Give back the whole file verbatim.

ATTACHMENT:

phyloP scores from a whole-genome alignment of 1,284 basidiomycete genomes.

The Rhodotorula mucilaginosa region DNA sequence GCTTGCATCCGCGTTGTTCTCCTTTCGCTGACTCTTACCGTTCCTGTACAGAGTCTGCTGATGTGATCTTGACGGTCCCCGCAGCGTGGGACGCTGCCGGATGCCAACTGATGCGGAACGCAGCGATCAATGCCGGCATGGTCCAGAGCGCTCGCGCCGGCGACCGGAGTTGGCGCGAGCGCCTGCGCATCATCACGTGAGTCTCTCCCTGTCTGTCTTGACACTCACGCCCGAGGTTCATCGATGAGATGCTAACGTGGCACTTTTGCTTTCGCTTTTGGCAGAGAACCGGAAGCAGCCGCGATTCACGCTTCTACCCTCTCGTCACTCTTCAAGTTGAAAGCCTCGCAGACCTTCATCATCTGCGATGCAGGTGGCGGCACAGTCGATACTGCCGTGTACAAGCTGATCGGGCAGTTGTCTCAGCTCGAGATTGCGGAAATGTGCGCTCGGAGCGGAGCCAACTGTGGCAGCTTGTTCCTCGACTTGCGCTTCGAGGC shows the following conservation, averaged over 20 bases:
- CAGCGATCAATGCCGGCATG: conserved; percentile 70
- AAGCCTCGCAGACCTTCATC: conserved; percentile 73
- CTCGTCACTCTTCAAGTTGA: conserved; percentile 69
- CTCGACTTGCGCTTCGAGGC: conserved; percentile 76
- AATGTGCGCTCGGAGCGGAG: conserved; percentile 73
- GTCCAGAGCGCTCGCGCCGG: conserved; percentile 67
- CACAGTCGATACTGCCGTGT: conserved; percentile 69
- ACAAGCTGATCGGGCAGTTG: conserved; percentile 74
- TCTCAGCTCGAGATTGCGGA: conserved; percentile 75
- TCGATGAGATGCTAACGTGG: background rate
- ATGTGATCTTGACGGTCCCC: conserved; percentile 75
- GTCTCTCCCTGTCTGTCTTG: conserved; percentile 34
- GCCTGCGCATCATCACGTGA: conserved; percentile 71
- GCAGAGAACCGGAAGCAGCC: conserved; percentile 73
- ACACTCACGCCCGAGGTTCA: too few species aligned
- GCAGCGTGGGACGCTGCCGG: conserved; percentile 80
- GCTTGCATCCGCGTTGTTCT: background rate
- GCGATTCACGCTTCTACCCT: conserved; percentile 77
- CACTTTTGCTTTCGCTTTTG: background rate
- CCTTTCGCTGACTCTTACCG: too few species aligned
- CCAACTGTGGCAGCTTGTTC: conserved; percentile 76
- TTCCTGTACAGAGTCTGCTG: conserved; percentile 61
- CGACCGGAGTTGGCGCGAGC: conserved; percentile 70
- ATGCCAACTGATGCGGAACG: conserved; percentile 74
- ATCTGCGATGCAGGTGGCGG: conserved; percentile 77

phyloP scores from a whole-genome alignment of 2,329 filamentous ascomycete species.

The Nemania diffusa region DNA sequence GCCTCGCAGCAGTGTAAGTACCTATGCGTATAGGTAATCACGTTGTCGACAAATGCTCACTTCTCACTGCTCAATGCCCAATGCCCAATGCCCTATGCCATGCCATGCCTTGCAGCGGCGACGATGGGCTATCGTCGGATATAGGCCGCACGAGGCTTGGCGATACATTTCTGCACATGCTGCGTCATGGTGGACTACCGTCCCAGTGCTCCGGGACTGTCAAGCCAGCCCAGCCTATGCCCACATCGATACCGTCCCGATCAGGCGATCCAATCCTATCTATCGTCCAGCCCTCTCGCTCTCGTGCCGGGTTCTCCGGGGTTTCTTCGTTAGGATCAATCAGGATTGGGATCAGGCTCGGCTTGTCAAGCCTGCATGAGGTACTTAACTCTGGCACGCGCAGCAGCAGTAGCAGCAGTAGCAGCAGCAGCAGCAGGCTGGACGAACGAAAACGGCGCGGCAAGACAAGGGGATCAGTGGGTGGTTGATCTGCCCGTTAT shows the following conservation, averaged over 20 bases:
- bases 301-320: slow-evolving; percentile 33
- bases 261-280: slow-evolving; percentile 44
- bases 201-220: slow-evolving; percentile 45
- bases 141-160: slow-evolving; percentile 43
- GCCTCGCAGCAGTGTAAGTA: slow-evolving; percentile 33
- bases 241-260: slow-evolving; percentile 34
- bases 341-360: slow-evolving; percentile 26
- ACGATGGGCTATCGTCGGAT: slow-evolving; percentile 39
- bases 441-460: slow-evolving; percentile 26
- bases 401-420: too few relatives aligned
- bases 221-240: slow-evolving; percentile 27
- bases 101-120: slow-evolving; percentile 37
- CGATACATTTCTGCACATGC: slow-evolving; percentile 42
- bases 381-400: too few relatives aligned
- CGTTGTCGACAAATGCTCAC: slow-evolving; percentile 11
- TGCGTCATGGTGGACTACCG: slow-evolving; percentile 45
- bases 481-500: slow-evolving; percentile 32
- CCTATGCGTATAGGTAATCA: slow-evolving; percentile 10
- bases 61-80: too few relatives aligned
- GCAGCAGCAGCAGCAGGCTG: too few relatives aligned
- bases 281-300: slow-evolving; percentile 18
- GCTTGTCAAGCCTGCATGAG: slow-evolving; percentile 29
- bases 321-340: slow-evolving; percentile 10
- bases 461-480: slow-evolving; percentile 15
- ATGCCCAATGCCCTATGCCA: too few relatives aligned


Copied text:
phyloP scores from a whole-genome alignment of 1,284 basidiomycete genomes.

The Rhodotorula mucilaginosa region DNA sequence GCTTGCATCCGCGTTGTTCTCCTTTCGCTGACTCTTACCGTTCCTGTACAGAGTCTGCTGATGTGATCTTGACGGTCCCCGCAGCGTGGGACGCTGCCGGATGCCAACTGATGCGGAACGCAGCGATCAATGCCGGCATGGTCCAGAGCGCTCGCGCCGGCGACCGGAGTTGGCGCGAGCGCCTGCGCATCATCACGTGAGTCTCTCCCTGTCTGTCTTGACACTCACGCCCGAGGTTCATCGATGAGATGCTAACGTGGCACTTTTGCTTTCGCTTTTGGCAGAGAACCGGAAGCAGCCGCGATTCACGCTTCTACCCTCTCGTCACTCTTCAAGTTGAAAGCCTCGCAGACCTTCATCATCTGCGATGCAGGTGGCGGCACAGTCGATACTGCCGTGTACAAGCTGATCGGGCAGTTGTCTCAGCTCGAGATTGCGGAAATGTGCGCTCGGAGCGGAGCCAACTGTGGCAGCTTGTTCCTCGACTTGCGCTTCGAGGC shows the following conservation, averaged over 20 bases:
- CAGCGATCAATGCCGGCATG: conserved; percentile 70
- AAGCCTCGCAGACCTTCATC: conserved; percentile 73
- CTCGTCACTCTTCAAGTTGA: conserved; percentile 69
- CTCGACTTGCGCTTCGAGGC: conserved; percentile 76
- AATGTGCGCTCGGAGCGGAG: conserved; percentile 73
- GTCCAGAGCGCTCGCGCCGG: conserved; percentile 67
- CACAGTCGATACTGCCGTGT: conserved; percentile 69
- ACAAGCTGATCGGGCAGTTG: conserved; percentile 74
- TCTCAGCTCGAGATTGCGGA: conserved; percentile 75
- TCGATGAGATGCTAACGTGG: background rate
- ATGTGATCTTGACGGTCCCC: conserved; percentile 75
- GTCTCTCCCTGTCTGTCTTG: conserved; percentile 34
- GCCTGCGCATCATCACGTGA: conserved; percentile 71
- GCAGAGAACCGGAAGCAGCC: conserved; percentile 73
- ACACTCACGCCCGAGGTTCA: too few species aligned
- GCAGCGTGGGACGCTGCCGG: conserved; percentile 80
- GCTTGCATCCGCGTTGTTCT: background rate
- GCGATTCACGCTTCTACCCT: conserved; percentile 77
- CACTTTTGCTTTCGCTTTTG: background rate
- CCTTTCGCTGACTCTTACCG: too few species aligned
- CCAACTGTGGCAGCTTGTTC: conserved; percentile 76
- TTCCTGTACAGAGTCTGCTG: conserved; percentile 61
- CGACCGGAGTTGGCGCGAGC: conserved; percentile 70
- ATGCCAACTGATGCGGAACG: conserved; percentile 74
- ATCTGCGATGCAGGTGGCGG: conserved; percentile 77

phyloP scores from a whole-genome alignment of 2,329 filamentous ascomycete species.

The Nemania diffusa region DNA sequence GCCTCGCAGCAGTGTAAGTACCTATGCGTATAGGTAATCACGTTGTCGACAAATGCTCACTTCTCACTGCTCAATGCCCAATGCCCAATGCCCTATGCCATGCCATGCCTTGCAGCGGCGACGATGGGCTATCGTCGGATATAGGCCGCACGAGGCTTGGCGATACATTTCTGCACATGCTGCGTCATGGTGGACTACCGTCCCAGTGCTCCGGGACTGTCAAGCCAGCCCAGCCTATGCCCACATCGATACCGTCCCGATCAGGCGATCCAATCCTATCTATCGTCCAGCCCTCTCGCTCTCGTGCCGGGTTCTCCGGGGTTTCTTCGTTAGGATCAATCAGGATTGGGATCAGGCTCGGCTTGTCAAGCCTGCATGAGGTACTTAACTCTGGCACGCGCAGCAGCAGTAGCAGCAGTAGCAGCAGCAGCAGCAGGCTGGACGAACGAAAACGGCGCGGCAAGACAAGGGGATCAGTGGGTGGTTGATCTGCCCGTTAT shows the following conservation, averaged over 20 bases:
- bases 301-320: slow-evolving; percentile 33
- bases 261-280: slow-evolving; percentile 44
- bases 201-220: slow-evolving; percentile 45
- bases 141-160: slow-evolving; percentile 43
- GCCTCGCAGCAGTGTAAGTA: slow-evolving; percentile 33
- bases 241-260: slow-evolving; percentile 34
- bases 341-360: slow-evolving; percentile 26
- ACGATGGGCTATCGTCGGAT: slow-evolving; percentile 39
- bases 441-460: slow-evolving; percentile 26
- bases 401-420: too few relatives aligned
- bases 221-240: slow-evolving; percentile 27
- bases 101-120: slow-evolving; percentile 37
- CGATACATTTCTGCACATGC: slow-evolving; percentile 42
- bases 381-400: too few relatives aligned
- CGTTGTCGACAAATGCTCAC: slow-evolving; percentile 11
- TGCGTCATGGTGGACTACCG: slow-evolving; percentile 45
- bases 481-500: slow-evolving; percentile 32
- CCTATGCGTATAGGTAATCA: slow-evolving; percentile 10
- bases 61-80: too few relatives aligned
- GCAGCAGCAGCAGCAGGCTG: too few relatives aligned
- bases 281-300: slow-evolving; percentile 18
- GCTTGTCAAGCCTGCATGAG: slow-evolving; percentile 29
- bases 321-340: slow-evolving; percentile 10
- bases 461-480: slow-evolving; percentile 15
- ATGCCCAATGCCCTATGCCA: too few relatives aligned